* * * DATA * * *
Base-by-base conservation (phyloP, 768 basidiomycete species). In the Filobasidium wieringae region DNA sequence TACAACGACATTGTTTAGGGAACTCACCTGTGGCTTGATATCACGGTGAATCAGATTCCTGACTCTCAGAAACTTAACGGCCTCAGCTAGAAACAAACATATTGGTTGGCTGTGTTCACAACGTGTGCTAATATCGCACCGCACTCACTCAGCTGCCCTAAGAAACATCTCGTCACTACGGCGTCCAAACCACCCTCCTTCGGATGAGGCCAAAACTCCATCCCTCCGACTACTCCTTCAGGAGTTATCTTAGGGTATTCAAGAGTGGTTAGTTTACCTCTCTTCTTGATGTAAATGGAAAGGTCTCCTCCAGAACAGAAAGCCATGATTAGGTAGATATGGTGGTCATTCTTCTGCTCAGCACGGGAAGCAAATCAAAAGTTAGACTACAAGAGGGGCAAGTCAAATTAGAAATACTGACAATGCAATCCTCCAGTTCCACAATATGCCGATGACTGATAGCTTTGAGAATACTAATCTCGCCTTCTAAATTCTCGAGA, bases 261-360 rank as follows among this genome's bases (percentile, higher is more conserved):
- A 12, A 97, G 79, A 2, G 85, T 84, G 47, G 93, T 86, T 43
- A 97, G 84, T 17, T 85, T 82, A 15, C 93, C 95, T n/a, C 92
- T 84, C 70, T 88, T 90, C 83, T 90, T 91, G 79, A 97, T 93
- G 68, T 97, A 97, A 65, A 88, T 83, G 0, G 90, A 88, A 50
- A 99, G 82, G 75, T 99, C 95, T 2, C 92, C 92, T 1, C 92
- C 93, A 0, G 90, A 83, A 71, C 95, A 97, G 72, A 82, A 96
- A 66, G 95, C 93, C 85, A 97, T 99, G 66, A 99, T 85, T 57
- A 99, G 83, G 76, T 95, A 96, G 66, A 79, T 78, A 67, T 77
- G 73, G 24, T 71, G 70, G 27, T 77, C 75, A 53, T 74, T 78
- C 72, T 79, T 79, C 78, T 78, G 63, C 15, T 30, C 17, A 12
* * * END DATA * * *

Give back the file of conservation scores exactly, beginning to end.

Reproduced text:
Base-by-base conservation (phyloP, 768 basidiomycete species). In the Filobasidium wieringae region DNA sequence TACAACGACATTGTTTAGGGAACTCACCTGTGGCTTGATATCACGGTGAATCAGATTCCTGACTCTCAGAAACTTAACGGCCTCAGCTAGAAACAAACATATTGGTTGGCTGTGTTCACAACGTGTGCTAATATCGCACCGCACTCACTCAGCTGCCCTAAGAAACATCTCGTCACTACGGCGTCCAAACCACCCTCCTTCGGATGAGGCCAAAACTCCATCCCTCCGACTACTCCTTCAGGAGTTATCTTAGGGTATTCAAGAGTGGTTAGTTTACCTCTCTTCTTGATGTAAATGGAAAGGTCTCCTCCAGAACAGAAAGCCATGATTAGGTAGATATGGTGGTCATTCTTCTGCTCAGCACGGGAAGCAAATCAAAAGTTAGACTACAAGAGGGGCAAGTCAAATTAGAAATACTGACAATGCAATCCTCCAGTTCCACAATATGCCGATGACTGATAGCTTTGAGAATACTAATCTCGCCTTCTAAATTCTCGAGA, bases 261-360 rank as follows among this genome's bases (percentile, higher is more conserved):
- A 12, A 97, G 79, A 2, G 85, T 84, G 47, G 93, T 86, T 43
- A 97, G 84, T 17, T 85, T 82, A 15, C 93, C 95, T n/a, C 92
- T 84, C 70, T 88, T 90, C 83, T 90, T 91, G 79, A 97, T 93
- G 68, T 97, A 97, A 65, A 88, T 83, G 0, G 90, A 88, A 50
- A 99, G 82, G 75, T 99, C 95, T 2, C 92, C 92, T 1, C 92
- C 93, A 0, G 90, A 83, A 71, C 95, A 97, G 72, A 82, A 96
- A 66, G 95, C 93, C 85, A 97, T 99, G 66, A 99, T 85, T 57
- A 99, G 83, G 76, T 95, A 96, G 66, A 79, T 78, A 67, T 77
- G 73, G 24, T 71, G 70, G 27, T 77, C 75, A 53, T 74, T 78
- C 72, T 79, T 79, C 78, T 78, G 63, C 15, T 30, C 17, A 12